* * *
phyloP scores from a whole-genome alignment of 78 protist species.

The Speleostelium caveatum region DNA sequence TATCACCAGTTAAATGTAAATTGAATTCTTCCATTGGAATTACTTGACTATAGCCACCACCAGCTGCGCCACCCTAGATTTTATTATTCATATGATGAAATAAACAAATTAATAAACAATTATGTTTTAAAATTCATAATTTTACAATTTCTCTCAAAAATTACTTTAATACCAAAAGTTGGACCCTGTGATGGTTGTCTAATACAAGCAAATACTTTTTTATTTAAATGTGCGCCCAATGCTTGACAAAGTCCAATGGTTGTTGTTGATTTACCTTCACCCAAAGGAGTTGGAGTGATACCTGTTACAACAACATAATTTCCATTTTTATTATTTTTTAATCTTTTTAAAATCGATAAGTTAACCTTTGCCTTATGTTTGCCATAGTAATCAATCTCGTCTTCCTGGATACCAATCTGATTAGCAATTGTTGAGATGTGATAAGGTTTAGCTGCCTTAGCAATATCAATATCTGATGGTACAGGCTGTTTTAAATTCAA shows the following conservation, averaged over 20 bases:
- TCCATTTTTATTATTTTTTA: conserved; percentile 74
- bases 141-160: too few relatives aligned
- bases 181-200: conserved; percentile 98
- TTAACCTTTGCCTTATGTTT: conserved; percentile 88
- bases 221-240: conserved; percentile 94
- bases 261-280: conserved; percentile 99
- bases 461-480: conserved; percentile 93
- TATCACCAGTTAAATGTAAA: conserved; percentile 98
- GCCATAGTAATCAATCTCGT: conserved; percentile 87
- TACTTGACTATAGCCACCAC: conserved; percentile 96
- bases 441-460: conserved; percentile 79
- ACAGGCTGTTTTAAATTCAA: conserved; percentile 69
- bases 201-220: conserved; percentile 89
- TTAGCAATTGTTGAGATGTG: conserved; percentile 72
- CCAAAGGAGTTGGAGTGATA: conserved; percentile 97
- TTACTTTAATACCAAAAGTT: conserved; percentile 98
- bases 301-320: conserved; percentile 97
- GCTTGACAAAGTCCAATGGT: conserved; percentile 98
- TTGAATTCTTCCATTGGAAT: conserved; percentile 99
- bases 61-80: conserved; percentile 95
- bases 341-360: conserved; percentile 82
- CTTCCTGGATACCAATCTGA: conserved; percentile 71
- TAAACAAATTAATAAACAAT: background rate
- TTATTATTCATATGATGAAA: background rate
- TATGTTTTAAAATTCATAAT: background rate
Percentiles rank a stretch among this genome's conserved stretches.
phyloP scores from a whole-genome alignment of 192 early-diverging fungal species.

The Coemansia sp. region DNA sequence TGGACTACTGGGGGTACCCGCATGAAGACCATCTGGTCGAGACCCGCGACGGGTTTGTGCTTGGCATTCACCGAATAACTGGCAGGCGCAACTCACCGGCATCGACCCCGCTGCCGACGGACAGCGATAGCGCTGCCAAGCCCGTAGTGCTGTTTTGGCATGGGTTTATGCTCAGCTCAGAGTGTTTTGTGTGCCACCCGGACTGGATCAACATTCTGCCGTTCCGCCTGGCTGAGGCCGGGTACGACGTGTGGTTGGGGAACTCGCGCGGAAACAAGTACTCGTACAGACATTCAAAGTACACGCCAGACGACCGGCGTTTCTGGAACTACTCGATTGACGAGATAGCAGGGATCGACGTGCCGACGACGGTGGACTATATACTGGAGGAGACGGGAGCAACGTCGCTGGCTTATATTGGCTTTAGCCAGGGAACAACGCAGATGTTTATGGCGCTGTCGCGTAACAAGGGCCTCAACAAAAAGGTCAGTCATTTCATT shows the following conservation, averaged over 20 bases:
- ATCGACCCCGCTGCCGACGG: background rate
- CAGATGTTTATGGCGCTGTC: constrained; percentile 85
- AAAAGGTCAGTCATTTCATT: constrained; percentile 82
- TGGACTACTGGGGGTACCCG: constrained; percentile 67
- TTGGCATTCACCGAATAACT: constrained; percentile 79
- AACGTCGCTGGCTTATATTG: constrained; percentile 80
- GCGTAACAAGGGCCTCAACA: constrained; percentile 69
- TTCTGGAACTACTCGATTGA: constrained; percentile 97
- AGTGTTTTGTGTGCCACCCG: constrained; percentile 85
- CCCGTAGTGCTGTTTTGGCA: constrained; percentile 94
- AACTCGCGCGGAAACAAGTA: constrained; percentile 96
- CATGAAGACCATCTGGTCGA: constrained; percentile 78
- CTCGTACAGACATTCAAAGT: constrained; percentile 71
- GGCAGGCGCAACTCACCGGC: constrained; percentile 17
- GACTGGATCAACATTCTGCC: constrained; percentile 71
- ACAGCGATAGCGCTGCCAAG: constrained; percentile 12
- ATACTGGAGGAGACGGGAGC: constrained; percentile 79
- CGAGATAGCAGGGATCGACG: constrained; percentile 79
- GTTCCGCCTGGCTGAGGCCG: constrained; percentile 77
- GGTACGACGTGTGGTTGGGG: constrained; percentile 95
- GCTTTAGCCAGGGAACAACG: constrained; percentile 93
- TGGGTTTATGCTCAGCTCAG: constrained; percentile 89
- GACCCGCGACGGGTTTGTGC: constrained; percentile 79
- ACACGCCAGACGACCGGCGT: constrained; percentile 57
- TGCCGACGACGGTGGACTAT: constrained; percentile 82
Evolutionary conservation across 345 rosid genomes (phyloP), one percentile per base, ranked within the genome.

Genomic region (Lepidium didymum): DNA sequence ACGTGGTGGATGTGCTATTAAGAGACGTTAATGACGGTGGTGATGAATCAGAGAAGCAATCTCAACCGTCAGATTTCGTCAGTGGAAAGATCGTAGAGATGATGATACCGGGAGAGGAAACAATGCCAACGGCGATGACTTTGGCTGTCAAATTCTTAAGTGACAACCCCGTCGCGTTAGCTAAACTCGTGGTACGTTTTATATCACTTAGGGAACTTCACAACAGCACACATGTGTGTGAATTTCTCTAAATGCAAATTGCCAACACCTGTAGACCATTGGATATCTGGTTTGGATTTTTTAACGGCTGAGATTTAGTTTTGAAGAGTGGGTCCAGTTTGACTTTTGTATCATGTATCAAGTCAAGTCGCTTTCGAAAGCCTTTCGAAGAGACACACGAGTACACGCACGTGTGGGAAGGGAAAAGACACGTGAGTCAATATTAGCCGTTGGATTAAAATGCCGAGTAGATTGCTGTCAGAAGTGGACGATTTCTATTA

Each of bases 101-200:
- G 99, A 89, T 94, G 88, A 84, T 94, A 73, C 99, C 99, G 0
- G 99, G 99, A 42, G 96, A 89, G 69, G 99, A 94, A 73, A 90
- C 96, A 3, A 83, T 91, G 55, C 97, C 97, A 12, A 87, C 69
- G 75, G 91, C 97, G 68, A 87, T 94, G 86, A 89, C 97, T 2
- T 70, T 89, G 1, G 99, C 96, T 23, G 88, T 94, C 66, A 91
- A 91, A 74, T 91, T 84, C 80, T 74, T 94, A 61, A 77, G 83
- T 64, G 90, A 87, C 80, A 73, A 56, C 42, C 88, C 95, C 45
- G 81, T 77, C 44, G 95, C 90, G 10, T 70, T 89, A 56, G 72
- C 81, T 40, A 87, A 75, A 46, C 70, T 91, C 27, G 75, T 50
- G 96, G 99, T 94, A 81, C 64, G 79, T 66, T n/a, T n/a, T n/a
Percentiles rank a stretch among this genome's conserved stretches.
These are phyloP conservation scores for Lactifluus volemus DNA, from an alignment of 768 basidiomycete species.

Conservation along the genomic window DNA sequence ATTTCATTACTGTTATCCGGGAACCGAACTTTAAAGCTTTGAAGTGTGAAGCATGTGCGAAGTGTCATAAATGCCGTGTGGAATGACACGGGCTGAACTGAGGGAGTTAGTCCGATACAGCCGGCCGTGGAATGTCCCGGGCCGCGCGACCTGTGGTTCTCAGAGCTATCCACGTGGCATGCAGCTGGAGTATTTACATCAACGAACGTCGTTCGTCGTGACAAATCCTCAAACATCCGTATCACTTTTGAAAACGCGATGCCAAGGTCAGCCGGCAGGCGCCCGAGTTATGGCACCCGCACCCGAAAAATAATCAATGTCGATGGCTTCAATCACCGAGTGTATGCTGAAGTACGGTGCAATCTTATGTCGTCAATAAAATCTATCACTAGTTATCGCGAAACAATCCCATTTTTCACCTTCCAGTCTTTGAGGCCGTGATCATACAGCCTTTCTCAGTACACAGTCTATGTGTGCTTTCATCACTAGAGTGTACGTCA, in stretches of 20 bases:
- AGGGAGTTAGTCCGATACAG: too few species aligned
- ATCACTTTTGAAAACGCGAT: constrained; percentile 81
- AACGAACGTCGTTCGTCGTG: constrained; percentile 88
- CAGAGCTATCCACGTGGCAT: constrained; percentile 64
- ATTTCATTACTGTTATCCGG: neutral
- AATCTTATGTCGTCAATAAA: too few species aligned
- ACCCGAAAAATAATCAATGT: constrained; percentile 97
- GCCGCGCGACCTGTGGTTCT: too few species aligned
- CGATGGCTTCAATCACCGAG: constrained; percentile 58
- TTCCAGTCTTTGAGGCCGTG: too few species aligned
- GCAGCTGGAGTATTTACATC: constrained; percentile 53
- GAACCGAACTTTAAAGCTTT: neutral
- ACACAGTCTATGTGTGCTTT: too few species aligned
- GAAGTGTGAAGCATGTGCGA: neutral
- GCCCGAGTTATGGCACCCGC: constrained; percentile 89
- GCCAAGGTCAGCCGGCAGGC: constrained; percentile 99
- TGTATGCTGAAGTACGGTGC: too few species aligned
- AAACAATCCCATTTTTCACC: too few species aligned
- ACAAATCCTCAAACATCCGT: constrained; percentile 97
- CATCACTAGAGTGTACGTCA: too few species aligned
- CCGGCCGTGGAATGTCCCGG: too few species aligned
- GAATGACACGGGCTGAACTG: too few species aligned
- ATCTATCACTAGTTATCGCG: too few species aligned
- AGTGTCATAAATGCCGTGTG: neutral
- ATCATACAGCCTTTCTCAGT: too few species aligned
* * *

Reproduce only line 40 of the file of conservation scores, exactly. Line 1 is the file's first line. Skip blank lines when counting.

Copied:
- CCCGTAGTGCTGTTTTGGCA: constrained; percentile 94